Whether it’s hanging the stockings or baking gingerbread cookies, all of our favorite Christmas traditions have a fascinating history. But no matter where or how you celebrate the holiday season, you might honor a rather unusual custom: finding oranges in your stocking on Christmas morning.
No, this isn’t just an odd family quirk; people across many different countries and age groups include this citrus-centric tradition in their festivities. (You’ll want to steal these Christmas traditions from around the world, too.) What gives? As it turns out, there are several competing theories as to why we put oranges in Christmas stockings, to begin with.
According to the original story of St. Nicholas (now called Santa Claus), the saint gave three bags of gold to a poor man. The money helped the man pay for his each of daughter’s weddings, and St. Nick has had a reputation for generosity ever since. Meanwhile, the oranges are thought to represent the gold he left the girls.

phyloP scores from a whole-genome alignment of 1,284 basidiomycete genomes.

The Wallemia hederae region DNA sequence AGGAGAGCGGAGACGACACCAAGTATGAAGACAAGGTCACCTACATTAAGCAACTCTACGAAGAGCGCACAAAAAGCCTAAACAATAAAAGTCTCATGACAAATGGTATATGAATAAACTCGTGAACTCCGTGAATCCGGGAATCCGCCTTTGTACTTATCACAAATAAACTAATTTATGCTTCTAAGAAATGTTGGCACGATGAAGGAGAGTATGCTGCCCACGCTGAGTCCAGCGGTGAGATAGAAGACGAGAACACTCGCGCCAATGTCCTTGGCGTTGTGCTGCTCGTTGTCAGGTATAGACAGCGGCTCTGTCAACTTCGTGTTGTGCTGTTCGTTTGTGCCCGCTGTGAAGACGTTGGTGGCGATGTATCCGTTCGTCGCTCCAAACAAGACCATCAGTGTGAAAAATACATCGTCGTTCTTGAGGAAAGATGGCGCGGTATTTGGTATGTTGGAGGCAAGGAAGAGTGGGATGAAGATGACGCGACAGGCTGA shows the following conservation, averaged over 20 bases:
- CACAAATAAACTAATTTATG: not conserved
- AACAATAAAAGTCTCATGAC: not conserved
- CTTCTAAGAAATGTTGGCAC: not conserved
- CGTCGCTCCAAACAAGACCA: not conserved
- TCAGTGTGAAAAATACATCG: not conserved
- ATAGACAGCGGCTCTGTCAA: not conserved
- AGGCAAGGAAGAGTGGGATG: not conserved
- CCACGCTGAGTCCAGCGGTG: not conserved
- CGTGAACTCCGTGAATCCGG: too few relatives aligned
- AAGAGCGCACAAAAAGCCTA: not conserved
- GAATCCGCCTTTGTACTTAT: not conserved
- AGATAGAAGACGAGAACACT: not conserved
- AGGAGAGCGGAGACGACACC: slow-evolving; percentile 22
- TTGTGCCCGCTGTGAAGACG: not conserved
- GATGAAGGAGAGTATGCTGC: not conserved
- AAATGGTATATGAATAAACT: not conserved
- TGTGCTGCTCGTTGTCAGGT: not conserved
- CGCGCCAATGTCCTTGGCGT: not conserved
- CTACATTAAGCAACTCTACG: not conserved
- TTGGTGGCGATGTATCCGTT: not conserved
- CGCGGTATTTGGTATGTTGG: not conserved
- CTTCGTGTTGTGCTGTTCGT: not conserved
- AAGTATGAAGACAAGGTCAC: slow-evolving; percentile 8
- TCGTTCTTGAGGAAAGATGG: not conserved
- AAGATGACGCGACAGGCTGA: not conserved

Some believe, on the other hand, that the practice originated during the Great Depression. Because many families couldn’t afford to buy Christmas gifts or candy, “luxury” foods like oranges and walnuts were placed under the tree, instead.
Another explanation claims that the oranges are a reminder to share what you have with others, as December is the season of giving. And finally, some claim the oranges were once a “special treat” in the winter—especially for children living in the north. Hence, the citrusy stocking stuffer.
Bet even Santa didn’t know that! But if you want to truly test your Yuletide smarts, here’s more surprising Christmas trivia you never knew.
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